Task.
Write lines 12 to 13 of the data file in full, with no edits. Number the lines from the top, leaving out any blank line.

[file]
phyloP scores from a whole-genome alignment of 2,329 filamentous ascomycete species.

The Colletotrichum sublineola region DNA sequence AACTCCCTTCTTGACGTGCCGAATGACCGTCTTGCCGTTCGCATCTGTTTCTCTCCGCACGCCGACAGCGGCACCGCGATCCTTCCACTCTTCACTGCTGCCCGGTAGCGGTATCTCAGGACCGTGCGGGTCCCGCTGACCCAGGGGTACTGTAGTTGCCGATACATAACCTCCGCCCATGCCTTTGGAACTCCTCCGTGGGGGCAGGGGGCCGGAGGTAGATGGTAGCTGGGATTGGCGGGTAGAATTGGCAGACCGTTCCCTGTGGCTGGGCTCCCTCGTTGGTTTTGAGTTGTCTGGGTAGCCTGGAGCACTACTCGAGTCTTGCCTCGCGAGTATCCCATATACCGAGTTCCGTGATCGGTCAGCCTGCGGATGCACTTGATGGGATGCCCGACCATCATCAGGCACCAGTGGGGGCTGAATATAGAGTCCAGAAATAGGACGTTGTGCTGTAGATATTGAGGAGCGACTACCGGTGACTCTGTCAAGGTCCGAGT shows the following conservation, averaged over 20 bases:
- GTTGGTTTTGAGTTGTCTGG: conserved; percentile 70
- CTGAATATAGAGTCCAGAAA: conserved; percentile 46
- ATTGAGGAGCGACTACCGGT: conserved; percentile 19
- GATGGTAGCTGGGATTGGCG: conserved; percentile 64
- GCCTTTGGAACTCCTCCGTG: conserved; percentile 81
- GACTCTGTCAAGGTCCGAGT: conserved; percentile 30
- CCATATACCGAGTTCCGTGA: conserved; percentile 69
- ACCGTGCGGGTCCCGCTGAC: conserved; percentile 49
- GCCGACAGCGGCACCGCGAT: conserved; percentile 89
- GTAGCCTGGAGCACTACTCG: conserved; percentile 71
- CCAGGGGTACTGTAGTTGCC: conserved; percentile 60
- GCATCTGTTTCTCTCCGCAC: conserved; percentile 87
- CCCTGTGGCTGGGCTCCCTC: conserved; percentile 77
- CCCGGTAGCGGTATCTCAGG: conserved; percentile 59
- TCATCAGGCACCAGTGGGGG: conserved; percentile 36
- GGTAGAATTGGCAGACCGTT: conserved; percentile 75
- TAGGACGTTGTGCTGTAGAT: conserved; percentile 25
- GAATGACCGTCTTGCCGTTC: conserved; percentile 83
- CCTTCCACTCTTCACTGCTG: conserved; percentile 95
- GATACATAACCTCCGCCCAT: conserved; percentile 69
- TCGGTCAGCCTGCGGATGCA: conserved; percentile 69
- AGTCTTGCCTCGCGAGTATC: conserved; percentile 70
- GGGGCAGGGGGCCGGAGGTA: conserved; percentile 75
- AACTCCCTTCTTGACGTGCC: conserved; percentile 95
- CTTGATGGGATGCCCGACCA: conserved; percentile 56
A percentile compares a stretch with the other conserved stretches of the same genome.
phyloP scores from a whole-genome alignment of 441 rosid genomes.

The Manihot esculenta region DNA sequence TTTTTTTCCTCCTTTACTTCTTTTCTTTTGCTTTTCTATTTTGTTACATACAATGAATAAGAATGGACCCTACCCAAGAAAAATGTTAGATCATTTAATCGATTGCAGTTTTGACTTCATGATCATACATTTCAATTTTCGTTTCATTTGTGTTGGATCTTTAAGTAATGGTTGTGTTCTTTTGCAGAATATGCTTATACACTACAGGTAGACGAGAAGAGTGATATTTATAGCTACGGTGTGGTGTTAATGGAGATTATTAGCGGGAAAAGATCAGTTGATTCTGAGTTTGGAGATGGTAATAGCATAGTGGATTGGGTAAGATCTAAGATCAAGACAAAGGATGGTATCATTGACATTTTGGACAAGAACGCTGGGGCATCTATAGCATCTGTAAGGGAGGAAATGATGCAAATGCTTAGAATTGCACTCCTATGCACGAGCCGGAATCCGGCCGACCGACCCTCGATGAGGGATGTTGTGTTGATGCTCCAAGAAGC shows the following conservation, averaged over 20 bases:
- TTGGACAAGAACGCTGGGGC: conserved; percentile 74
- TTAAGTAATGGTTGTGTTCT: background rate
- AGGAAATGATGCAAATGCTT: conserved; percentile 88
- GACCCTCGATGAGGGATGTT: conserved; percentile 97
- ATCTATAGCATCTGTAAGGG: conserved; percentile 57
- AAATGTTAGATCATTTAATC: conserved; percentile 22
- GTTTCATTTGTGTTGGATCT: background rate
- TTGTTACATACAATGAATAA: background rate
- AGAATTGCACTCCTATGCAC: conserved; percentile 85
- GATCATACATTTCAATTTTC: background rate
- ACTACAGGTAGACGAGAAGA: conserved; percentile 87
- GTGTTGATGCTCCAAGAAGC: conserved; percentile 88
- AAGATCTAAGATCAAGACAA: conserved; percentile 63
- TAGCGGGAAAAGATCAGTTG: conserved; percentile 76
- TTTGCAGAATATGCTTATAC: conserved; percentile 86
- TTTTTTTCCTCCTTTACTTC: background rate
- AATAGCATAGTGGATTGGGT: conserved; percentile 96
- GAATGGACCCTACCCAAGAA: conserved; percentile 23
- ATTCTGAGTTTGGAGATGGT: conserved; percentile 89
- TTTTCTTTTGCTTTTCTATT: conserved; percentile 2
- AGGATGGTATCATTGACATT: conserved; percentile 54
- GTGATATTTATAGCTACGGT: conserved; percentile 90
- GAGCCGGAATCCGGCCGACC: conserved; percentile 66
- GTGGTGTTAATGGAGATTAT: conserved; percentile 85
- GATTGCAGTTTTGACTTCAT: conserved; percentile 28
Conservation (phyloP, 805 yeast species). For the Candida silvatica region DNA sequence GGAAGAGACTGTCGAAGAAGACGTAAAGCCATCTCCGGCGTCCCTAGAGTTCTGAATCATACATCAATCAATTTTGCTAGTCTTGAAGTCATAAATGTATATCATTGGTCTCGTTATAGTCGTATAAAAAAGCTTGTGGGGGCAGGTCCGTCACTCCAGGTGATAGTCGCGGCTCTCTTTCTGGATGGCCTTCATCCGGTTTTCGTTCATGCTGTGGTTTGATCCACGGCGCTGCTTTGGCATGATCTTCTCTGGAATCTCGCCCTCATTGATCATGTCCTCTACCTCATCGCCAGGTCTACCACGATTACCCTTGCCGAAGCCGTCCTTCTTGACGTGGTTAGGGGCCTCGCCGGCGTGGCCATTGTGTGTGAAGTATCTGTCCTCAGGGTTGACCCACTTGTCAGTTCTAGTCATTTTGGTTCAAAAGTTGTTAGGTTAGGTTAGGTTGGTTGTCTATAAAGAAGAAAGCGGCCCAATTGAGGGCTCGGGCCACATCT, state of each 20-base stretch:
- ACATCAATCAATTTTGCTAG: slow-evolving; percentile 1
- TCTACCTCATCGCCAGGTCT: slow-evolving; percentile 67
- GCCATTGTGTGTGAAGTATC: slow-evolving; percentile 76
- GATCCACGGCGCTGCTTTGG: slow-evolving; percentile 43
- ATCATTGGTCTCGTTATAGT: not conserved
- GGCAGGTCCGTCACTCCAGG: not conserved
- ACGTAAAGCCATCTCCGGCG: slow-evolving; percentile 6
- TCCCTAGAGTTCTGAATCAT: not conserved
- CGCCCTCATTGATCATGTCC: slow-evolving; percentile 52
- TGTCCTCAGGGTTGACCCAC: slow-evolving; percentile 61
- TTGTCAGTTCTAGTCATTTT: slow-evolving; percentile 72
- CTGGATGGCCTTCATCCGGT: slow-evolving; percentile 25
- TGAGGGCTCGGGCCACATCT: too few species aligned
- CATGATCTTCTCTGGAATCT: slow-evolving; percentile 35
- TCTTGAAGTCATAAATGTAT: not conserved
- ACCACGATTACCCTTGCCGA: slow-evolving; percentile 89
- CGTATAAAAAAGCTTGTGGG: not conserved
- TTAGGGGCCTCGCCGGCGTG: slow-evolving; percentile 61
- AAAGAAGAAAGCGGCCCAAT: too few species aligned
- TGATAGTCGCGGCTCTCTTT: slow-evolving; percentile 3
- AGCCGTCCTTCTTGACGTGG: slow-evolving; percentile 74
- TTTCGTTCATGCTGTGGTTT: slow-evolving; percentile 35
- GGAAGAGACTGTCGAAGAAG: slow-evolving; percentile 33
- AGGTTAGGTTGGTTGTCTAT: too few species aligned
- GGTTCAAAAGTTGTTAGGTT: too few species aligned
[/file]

- GTAGCCTGGAGCACTACTCG: conserved; percentile 71
- CCAGGGGTACTGTAGTTGCC: conserved; percentile 60